The season introduces Megan McGann, (aka M’Gann, Miss Martian) whom at first seems to be a Green Martian refugee like J’onn J’onezz. She turns out to be a White Martian instead, one whom became disgusted at the genocide of the Green Martians on Mars – and whom helped some escape. The relationship between the two also has its ups and downs and ends with M’Gann deciding to return to Mars to find similar thinking White Martians.

Finally, Kara, herself finds love – but it’s a bumpy, season-long process. At the very beginning of the season, a Kryptonian pod crashes on Earth. It’s occupant is Mon-El of Daxam. Since Daxam, sister planet to Krypton, has also been the enemy of Krypton for centuries, we get the rare experience of seeing Kara’s prejudice against someone – namely Mon-El. She even jumps to conclusions and blames him for a crime that he is innocent of and has no knowledge of. When it quickly becomes apparent that she was wrong, Kara, to her credit, admits her mistake. She then starts to work with Mon-El, trying to basically make him exactly like herself – from wardrobe, to internship at Catco, to becoming a superhero, to wearing silly glasses to hide his identity. It doesn’t work. However, over time, the real Mon-El emerges, and as Mon-El becomes his own person – it is that person that Kara falls in love with. And Mon-El also improves himself because of knowing Kara. Once he gives up on being an intern at Catco, Mon-El gets a job as a “mixologist” at the alien bar that’s a reoccurring location for the season. But he gradually becomes more involved in helping the DEO and Kara.

This season also introduces Lynda Carter as President of the US, who passes the Alien Amnesty Act, allowing alien refugees to become US citizens. In contrast to her compassion and understanding, Cadmus – run by Lillian Luthor (Lex’s mother) is an anti-alien organization that wants the destruction of all aliens – especially Supergirl and Superman. Like most people who act out on unreasonable prejudices – Lillian sees all aliens as the same – something evil, to be hated, to be feared, and Lillian also uses her resources to stir-up hatred in the general population. Lillian is unable and unwilling to see people as individuals but sees all others as evil ones to be hated and feared. Cadmus makes threats over the airwaves, taking over the media in National City. They use alien weapons to commit crimes and attack people then blame aliens for the crimes. Cadmus even co-opts Jeremiah Danvers, Alex’s father and Kara’s adoptive father, convincing him that deporting all aliens is the Final Solution to the Alien Problem. Yeah. For the most part, however, even with the destruction, death, and set-backs (at one point the alien bar is attacked and every alien is killed), the DEO, Alex, Maggie, and Supergirl are able to stop Cadmus and Lillian.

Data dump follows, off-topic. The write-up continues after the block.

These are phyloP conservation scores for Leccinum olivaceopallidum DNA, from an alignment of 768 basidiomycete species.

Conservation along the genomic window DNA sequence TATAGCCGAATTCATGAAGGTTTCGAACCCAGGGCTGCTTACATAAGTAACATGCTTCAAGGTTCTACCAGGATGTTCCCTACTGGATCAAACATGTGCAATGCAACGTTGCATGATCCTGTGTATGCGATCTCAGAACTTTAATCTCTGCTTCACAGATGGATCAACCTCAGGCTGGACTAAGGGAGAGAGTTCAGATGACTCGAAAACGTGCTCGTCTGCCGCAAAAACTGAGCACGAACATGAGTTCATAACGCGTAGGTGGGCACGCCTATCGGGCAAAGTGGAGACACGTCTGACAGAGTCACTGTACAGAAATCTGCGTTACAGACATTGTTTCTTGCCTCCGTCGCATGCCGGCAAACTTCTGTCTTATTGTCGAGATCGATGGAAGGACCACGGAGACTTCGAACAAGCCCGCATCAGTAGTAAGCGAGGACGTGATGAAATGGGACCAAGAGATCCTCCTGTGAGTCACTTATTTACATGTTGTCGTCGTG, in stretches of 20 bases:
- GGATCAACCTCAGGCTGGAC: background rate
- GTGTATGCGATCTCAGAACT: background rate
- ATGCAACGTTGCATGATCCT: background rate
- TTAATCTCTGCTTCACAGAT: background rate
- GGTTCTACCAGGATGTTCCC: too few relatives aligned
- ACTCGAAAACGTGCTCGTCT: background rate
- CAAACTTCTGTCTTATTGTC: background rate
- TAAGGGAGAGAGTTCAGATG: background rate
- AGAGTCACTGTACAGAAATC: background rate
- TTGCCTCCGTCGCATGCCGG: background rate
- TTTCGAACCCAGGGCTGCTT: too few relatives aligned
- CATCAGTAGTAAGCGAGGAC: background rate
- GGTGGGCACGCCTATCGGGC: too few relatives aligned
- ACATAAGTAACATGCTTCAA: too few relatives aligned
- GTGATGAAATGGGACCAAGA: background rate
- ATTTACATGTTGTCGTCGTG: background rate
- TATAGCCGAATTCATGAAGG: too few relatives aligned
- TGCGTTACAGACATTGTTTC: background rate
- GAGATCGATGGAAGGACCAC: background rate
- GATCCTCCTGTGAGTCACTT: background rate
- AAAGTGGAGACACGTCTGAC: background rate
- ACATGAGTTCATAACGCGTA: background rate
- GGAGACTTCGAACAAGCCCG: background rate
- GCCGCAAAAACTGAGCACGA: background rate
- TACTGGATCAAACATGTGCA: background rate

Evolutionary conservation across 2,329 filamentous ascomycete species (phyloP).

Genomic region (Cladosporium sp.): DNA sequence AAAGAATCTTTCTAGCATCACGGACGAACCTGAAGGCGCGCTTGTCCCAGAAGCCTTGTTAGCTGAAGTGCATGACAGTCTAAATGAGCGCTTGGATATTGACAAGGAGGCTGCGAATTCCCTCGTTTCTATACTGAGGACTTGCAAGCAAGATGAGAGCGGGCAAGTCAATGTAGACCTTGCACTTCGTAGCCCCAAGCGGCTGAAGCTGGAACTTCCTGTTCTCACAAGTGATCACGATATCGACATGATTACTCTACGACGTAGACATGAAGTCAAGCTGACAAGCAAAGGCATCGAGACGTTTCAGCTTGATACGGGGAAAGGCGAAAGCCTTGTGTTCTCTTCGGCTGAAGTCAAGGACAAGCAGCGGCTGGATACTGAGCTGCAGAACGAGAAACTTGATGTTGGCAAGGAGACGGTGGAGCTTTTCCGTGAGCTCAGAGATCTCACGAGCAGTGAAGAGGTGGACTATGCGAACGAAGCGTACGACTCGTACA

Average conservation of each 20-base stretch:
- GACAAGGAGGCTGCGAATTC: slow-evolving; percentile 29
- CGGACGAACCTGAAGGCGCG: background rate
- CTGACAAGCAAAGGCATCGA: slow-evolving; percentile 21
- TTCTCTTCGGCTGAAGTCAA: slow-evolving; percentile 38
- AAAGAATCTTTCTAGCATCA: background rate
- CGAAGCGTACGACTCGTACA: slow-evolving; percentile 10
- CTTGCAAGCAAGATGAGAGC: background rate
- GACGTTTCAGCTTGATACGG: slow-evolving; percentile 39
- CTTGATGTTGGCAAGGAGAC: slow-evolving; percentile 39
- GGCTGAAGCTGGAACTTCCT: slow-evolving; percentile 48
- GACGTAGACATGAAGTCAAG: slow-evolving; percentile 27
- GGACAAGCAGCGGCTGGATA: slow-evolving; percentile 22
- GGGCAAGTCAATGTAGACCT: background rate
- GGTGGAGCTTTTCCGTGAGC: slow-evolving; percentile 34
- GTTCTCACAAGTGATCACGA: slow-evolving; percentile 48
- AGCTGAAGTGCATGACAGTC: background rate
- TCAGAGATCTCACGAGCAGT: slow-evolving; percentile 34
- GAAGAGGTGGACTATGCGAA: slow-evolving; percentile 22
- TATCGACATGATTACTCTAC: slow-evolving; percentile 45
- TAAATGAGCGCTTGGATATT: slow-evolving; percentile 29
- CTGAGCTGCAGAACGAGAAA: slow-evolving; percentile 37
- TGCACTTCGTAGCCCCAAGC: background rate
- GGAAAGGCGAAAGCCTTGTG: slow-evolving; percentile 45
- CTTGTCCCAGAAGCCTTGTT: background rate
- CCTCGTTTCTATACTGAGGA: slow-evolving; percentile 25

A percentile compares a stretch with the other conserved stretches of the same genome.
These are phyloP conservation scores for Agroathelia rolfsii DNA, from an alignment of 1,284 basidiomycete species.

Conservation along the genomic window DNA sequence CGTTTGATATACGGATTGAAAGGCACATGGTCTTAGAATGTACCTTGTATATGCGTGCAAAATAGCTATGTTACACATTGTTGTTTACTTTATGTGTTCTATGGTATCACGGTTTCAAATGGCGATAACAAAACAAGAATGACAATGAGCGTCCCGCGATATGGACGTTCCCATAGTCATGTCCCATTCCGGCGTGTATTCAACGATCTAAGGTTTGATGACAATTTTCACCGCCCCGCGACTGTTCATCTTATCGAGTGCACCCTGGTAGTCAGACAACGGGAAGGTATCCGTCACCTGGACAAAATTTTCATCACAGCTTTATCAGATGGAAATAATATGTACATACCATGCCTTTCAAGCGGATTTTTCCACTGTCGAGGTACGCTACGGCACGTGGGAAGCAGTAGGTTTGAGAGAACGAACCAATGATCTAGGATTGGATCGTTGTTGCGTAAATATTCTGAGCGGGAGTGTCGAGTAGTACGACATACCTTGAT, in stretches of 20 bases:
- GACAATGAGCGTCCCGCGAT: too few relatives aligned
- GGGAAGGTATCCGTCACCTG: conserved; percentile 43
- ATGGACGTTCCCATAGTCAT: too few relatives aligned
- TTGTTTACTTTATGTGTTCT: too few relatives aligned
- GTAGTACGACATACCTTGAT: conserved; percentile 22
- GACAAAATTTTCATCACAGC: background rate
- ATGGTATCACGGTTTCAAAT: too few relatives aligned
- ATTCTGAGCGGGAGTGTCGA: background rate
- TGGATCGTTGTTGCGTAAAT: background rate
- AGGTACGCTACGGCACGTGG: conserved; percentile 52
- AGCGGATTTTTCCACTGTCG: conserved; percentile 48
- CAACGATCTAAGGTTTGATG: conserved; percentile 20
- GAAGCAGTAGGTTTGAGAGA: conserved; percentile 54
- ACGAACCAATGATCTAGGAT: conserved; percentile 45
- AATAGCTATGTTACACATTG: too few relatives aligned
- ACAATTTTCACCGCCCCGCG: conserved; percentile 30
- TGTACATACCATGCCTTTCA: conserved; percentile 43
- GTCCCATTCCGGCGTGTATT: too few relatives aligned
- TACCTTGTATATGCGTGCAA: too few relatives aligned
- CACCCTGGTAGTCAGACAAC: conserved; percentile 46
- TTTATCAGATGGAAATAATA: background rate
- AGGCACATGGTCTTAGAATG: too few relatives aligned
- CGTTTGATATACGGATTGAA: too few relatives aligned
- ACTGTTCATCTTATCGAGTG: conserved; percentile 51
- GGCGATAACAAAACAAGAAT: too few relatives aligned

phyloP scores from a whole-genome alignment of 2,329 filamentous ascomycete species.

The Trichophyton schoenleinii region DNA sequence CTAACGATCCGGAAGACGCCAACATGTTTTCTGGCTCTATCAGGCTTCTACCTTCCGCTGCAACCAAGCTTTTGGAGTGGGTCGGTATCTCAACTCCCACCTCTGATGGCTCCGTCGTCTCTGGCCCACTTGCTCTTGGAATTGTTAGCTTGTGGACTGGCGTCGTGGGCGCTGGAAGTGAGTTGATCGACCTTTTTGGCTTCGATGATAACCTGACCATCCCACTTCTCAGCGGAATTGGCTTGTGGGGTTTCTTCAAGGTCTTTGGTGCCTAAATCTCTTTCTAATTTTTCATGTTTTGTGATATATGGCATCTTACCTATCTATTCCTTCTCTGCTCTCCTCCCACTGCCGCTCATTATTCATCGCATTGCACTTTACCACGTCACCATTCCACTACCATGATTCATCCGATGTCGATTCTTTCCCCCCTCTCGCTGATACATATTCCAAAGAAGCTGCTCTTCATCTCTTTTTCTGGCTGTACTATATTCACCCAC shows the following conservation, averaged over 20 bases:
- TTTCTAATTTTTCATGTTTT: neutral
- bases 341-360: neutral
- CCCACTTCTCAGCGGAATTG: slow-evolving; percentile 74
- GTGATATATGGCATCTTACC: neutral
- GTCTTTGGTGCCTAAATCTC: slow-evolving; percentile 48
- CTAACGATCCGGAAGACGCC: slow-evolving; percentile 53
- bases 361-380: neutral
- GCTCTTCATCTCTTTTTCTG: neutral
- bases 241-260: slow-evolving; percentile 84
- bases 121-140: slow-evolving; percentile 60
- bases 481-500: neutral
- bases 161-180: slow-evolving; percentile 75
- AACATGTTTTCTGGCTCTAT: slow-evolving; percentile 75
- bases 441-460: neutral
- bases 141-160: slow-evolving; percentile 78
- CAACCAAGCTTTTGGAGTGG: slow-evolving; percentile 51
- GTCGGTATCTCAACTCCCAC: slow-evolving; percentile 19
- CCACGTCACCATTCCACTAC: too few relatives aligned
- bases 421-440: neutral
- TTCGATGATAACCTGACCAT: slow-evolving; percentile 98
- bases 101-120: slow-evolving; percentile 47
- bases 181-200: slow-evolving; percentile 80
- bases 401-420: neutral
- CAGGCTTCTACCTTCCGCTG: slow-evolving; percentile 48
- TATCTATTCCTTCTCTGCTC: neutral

In contrast to Lillian, Lina Luthor is actually a good person. She becomes a fast friend of Kara (who, again, was willing to hate her for being a Luthor, but saw Lina as a person and became her friend instead), and goes up against her own mother to protect the people of National City, including aliens. Lina is fascinating, she’s also a businesswoman, re-branding “LuthorCorp” as “L Corp” to distance the corporation from her notorious brother and evil mother. She develops an alien detector, which becomes a plot point, though not an over-used one.

The beginning of the season tends to have a lot of stand-alone episodes, though threads are being laid for season-long plots, especially in terms of the characters and their relationships. One problem with the stand-alone episodes is it generally goes like this: alien menace arrives, alien menace (or cyborg or constructed alien like Metallo, etc.) defeats Supergirl in a fist fight or by using special powers (Kryptonite, absorbing her powers, etc.) Kara goes to the DEO and John, Alex, Winn, and maybe James or Maggie come up with a way for Supergirl to defeat said alien menace. Supergirl challenges the menace and wins. This is a boring and repetitive plot. Fortunately, it’s only a few isolated episodes in the first half of the season, and all of those, as I’ve said, have other character stuff going on, but it’s something future seasons really need to avoid. Besides, seeing Supergirl get defeated over and over again weakens the character, and makes her subsequent wins unbelievable.

There are two crossover events for this season of Supergirl: Invasion and the Musical. Invasion is the 4-part crossover that features the entire CW DC universe (aka the Arrowverse). Invasion is actually a pretty much stand alone episode. For the Supergirl episode that introduces it – it’s pretty much just the last five minutes of the episode, when The Flash and Cisco arrive via a universe-hopping portal and ask Kara for help. She then leaves with them and spends three episodes as a lead character in Invasion. Unfortunately, those other episodes are not included on the DVD set. Because the DVD releases of all four shows were spread out over a month, it’s also not possible to stop watching Supergirl and skip over to Invasion (until after The Flash and Arrow were finally released that is). I highly recommend that, since I do enjoy the crossovers, the crossover story be released as a separate special DVD with all four episodes in order. Which isn’t to say those episodes shouldn’t be included on the season sets of their respective shows. But like the Doctor Who Christmas specials – Why not release the Crossover Event as a DVD a few weeks after it airs? I’d buy it – and I’d still buy the season sets at the end of the season. From watching Invasion during the highly-rated Crossover Week – it’s pretty stand alone anyway, and it’s a good introduce to the Arrowverse for new fans. An inexpensive DVD/Blu-Ray release would be an awesome idea.